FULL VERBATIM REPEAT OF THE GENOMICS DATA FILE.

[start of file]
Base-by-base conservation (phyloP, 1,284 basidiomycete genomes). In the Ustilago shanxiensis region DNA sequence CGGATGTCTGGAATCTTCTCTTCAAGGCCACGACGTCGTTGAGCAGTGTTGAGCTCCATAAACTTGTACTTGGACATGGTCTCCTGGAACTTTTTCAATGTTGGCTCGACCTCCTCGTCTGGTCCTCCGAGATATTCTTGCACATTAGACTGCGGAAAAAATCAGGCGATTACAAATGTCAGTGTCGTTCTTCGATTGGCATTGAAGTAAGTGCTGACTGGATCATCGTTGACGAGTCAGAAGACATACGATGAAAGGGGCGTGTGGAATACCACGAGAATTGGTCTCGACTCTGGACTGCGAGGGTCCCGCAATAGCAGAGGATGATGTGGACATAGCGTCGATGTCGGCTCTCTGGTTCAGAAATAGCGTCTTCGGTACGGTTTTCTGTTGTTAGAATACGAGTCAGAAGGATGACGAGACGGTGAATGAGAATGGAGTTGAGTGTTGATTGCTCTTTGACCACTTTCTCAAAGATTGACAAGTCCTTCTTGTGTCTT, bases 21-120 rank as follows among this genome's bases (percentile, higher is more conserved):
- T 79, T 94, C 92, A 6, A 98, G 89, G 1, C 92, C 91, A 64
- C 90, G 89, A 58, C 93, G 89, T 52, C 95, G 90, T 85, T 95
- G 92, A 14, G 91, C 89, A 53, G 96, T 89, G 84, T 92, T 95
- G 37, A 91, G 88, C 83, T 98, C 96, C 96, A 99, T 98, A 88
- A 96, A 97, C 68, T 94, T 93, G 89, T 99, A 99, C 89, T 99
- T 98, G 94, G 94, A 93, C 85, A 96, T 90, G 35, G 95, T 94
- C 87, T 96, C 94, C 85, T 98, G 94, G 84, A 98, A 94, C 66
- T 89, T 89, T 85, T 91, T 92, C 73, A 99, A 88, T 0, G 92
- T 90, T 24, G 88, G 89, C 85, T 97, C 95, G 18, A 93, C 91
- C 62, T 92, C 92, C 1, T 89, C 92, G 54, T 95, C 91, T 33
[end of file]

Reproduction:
Base-by-base conservation (phyloP, 1,284 basidiomycete genomes). In the Ustilago shanxiensis region DNA sequence CGGATGTCTGGAATCTTCTCTTCAAGGCCACGACGTCGTTGAGCAGTGTTGAGCTCCATAAACTTGTACTTGGACATGGTCTCCTGGAACTTTTTCAATGTTGGCTCGACCTCCTCGTCTGGTCCTCCGAGATATTCTTGCACATTAGACTGCGGAAAAAATCAGGCGATTACAAATGTCAGTGTCGTTCTTCGATTGGCATTGAAGTAAGTGCTGACTGGATCATCGTTGACGAGTCAGAAGACATACGATGAAAGGGGCGTGTGGAATACCACGAGAATTGGTCTCGACTCTGGACTGCGAGGGTCCCGCAATAGCAGAGGATGATGTGGACATAGCGTCGATGTCGGCTCTCTGGTTCAGAAATAGCGTCTTCGGTACGGTTTTCTGTTGTTAGAATACGAGTCAGAAGGATGACGAGACGGTGAATGAGAATGGAGTTGAGTGTTGATTGCTCTTTGACCACTTTCTCAAAGATTGACAAGTCCTTCTTGTGTCTT, bases 21-120 rank as follows among this genome's bases (percentile, higher is more conserved):
- T 79, T 94, C 92, A 6, A 98, G 89, G 1, C 92, C 91, A 64
- C 90, G 89, A 58, C 93, G 89, T 52, C 95, G 90, T 85, T 95
- G 92, A 14, G 91, C 89, A 53, G 96, T 89, G 84, T 92, T 95
- G 37, A 91, G 88, C 83, T 98, C 96, C 96, A 99, T 98, A 88
- A 96, A 97, C 68, T 94, T 93, G 89, T 99, A 99, C 89, T 99
- T 98, G 94, G 94, A 93, C 85, A 96, T 90, G 35, G 95, T 94
- C 87, T 96, C 94, C 85, T 98, G 94, G 84, A 98, A 94, C 66
- T 89, T 89, T 85, T 91, T 92, C 73, A 99, A 88, T 0, G 92
- T 90, T 24, G 88, G 89, C 85, T 97, C 95, G 18, A 93, C 91
- C 62, T 92, C 92, C 1, T 89, C 92, G 54, T 95, C 91, T 33